U.S. Special Ops Look to Drone Racers for Next Battlefield Advantage

America's elite troops could soon bring virtual reality headsets, speedy drones to the battlefield.

March 30, 2018 5:00 am
Pilots steer their drones with a RC controllers at Station Berlin during the DCL - Drone Champions League  Championship Finals in Berlin on December 02, 2017.  (Getty Images)
Pilots steer their drones with a RC controllers at Station Berlin during the DCL - Drone Champions League Championship Finals in Berlin on December 02, 2017. (Getty Images)
DCL/Mathias Kniepeiss

To watch drone races from the point of view of the micro quadrotor machines as they whip around warehouses, banking impossibly hard and overtaking each other through neon-lit obstacles is a disorienting, exhilarating experience and something straight out of an 80’s-flavored sci-fi fever dream.

But the U.S. special operations community is hoping the skills and technology used in one of the world’s newest sports can also translate into an American advantage on the battlefield — so much that U.S. Special Operations Command (SOCOM) has reached out to private drone racers and operators to pick their brains.

“The worlds of Special Operations Forces and drone racing intersect when developers integrate technologies like virtual reality, imaging and global positioning components onto small, low-cost, high-speed drones,” Lt. Phillip Chitty, a public officer for SOCOM told RealClearLife. “Current and future SOF requirements can drive innovative future technological development.”

One of the groups right at that intersection is a Tampa, Florida-based organization called SOFWERX, a collaboration between SOCOM and the technology-focused non-profit Doolittle Institute that is designed to be a “public facing intermediary” between the military, industry and academia. (The set-up recalls other public organizations set up by usually secretive organizations to harness private sector development, like the CIA’s In-Q-Tel investment firm.)

Last November SOFWERX hosted ThunderDrone, the first in a series of what it called “Rapid Prototyping Events” designed to explore with non-military collaborators how the explosion of unmanned systems — on sea, land and air — could be used in the conflicts of the near-future.

When it comes to drone racing, in particular, Chitty told Unmanned Systems Magazine that the piloting secrets and tech used in the sport, including virtual reality (VR) headsets for the pilots, might be applied to reconnaissance and surveillance operations in the field. Or the small drones could be used to take on other unmanned aerial systems. Or any number of things yet dreamed up.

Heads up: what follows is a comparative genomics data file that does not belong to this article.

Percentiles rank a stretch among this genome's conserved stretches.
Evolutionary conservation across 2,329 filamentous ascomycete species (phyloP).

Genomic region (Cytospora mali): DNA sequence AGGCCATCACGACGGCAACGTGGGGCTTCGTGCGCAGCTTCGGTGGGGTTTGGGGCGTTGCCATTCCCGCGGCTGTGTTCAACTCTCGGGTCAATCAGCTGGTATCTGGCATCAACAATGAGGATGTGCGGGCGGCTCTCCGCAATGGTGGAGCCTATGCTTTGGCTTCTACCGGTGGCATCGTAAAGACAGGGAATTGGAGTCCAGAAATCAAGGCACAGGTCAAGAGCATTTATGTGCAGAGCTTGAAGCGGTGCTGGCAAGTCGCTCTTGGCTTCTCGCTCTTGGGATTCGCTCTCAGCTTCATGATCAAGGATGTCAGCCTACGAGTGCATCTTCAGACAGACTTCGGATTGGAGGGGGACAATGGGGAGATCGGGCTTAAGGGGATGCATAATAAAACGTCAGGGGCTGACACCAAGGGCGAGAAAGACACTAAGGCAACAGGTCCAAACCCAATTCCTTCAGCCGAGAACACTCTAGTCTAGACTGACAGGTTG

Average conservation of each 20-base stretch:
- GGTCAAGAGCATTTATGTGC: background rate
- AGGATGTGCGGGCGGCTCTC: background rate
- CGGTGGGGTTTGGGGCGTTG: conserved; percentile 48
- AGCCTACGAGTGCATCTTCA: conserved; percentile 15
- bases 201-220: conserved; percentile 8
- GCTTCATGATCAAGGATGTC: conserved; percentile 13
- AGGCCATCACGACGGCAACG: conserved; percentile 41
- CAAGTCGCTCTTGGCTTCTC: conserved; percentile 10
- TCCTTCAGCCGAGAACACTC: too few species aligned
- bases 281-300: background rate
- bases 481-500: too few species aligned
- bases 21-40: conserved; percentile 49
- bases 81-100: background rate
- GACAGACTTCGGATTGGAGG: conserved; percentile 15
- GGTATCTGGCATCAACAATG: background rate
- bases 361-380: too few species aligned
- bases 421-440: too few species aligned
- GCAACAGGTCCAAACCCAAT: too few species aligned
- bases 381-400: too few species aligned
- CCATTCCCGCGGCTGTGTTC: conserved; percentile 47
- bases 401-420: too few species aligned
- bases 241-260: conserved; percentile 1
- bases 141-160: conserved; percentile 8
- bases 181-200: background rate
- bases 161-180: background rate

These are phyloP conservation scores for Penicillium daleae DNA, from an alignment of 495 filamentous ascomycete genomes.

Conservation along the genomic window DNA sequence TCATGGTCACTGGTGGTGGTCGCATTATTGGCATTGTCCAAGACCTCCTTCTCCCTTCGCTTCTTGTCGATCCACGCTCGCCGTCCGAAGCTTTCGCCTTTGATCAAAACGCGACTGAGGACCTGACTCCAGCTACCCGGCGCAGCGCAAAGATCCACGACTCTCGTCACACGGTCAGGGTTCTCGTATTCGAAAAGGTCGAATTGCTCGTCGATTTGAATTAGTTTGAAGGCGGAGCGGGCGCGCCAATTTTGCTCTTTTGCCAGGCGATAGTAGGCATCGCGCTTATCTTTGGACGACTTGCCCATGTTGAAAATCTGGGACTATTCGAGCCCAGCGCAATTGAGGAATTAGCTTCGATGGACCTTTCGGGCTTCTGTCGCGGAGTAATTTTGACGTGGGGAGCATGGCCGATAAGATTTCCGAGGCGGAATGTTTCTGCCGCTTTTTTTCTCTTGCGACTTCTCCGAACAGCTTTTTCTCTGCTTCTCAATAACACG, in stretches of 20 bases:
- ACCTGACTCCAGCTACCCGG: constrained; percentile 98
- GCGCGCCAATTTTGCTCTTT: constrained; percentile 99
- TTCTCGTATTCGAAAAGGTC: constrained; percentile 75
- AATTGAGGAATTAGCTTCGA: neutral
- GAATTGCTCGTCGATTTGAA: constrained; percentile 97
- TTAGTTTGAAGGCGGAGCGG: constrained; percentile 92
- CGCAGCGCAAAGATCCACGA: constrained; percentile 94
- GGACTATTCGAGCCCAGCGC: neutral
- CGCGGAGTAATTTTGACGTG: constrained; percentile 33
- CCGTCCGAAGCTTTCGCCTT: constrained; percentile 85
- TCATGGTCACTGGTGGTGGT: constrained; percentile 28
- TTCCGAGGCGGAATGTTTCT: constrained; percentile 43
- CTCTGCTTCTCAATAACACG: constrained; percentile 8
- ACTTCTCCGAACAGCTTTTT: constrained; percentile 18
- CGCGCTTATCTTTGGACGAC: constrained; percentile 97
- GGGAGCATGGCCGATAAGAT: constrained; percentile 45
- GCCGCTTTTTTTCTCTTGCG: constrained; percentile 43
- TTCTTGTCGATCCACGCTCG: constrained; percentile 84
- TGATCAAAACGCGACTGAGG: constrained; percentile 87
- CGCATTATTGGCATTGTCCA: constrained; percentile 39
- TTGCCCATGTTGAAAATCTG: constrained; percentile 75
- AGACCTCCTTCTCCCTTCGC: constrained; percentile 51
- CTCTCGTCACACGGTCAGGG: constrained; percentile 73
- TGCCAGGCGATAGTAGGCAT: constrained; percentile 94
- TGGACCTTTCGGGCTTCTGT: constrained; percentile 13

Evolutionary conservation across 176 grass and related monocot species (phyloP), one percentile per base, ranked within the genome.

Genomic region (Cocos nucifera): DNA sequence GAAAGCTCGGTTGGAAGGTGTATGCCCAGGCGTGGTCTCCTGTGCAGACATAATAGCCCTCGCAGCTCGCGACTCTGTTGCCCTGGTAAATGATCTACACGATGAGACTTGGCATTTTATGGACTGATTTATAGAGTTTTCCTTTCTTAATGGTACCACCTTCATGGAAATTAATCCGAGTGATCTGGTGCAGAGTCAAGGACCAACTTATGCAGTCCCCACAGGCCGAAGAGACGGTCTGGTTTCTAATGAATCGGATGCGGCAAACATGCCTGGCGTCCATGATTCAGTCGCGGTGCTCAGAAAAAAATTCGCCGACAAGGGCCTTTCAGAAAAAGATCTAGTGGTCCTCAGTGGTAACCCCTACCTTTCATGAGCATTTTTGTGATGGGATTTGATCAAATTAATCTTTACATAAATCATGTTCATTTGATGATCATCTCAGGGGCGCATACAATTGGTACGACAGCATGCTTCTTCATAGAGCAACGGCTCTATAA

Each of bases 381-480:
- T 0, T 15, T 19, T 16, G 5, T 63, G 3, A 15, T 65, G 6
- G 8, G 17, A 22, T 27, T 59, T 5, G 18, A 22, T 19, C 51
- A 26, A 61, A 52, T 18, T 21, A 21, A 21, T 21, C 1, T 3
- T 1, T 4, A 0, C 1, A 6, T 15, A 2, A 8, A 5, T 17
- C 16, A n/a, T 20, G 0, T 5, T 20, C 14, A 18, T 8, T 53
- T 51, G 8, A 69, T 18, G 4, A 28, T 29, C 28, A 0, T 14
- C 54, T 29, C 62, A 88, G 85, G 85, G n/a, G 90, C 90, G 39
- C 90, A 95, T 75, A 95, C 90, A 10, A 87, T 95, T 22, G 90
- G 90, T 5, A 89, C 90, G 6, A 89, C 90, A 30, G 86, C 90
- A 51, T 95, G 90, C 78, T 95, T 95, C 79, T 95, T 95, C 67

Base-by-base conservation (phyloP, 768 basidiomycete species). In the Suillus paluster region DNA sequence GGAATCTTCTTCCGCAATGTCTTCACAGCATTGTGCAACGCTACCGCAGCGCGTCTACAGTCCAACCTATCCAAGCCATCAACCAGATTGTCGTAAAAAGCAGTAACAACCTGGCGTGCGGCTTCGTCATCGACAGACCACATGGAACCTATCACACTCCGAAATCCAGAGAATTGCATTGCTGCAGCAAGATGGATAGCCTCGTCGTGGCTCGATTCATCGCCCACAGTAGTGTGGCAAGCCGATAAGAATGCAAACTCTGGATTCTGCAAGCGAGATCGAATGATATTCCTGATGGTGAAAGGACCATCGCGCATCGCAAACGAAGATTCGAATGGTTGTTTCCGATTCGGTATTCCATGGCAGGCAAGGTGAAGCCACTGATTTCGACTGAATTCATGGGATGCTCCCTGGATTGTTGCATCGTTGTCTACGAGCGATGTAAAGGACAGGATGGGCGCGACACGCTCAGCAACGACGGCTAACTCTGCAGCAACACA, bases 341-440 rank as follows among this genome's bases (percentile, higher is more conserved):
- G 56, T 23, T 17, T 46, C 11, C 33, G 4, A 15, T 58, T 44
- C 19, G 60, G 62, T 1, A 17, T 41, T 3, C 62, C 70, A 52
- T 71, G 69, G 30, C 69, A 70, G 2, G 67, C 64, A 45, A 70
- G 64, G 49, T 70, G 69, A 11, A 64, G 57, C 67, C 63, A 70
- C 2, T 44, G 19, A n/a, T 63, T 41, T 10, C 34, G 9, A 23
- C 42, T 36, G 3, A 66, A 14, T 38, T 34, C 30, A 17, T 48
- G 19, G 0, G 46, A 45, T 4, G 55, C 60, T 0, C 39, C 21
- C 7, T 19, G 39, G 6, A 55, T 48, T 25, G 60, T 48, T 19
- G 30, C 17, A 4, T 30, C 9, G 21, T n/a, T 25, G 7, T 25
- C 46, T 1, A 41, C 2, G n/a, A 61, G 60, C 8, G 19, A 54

“These drones can potentially perform advanced functions at higher speeds with greater maneuverability, and do it at a fraction of the cost that would have been required only a few years ago,” he said.

Chitty declined to get into operational details with RealClearLife, but after seeing the below video (from more than seven years ago!) of a drone automatically mapping a building, it’s not difficult to see how the tiny unmanned systems could be used, for instance, to scope out a target location before a special operations raid — providing critical real-time intelligence and potentially saving the lives of soldiers as well as civilians who would otherwise be caught in the crossfire.

The military’s mad scientists over at the Defense Advanced Research Projects Agency (DARPA) have been working toward a similar goal, though without the drone pilot, through their Fast Lightweight Autonomy (FLA) program.

“FLA technologies could be especially useful to address a pressing surveillance shortfall: Military teams patrolling dangerous overseas urban environments and rescue teams responding to disasters such as earthquakes or floods currently can use remotely piloted unmanned aerial vehicles (UAVs) to provide a bird’s-eye view of the situation, but to know what’s going on inside an unstable building or a threatening indoor space often requires physical entry, which can put troops or civilian response teams in danger,” DARPA said of its program in 2016.

In January, SOFWERX hosted the second ThunderDrone Rapid Prototyping Event Tech Expo, where 246 participants represented 91 companies “to showcase their capabilities addressing any of the following C-SUAS [Counter Small Unmanned Aerial Systems] kill chain phases: Detect, Locate, Identify, Track, Exploit, Defeat, Access.” Next up, in April, SOFWERX is heading to Fort Bragg, N.C., home to Army special operations, to see how the best tech so far works in the outdoors.

Whoever survives that round will head to the final phase, called “Game of Drones” in Las Vegas in June. From there, it may only be a matter of time until VR headsets become a standard part of the SEAL Team 6 kit.

Lee Ferran is an Emmy Award-winning investigative journalist and the founder of Code and Dagger, a foreign affairs and national security news website.

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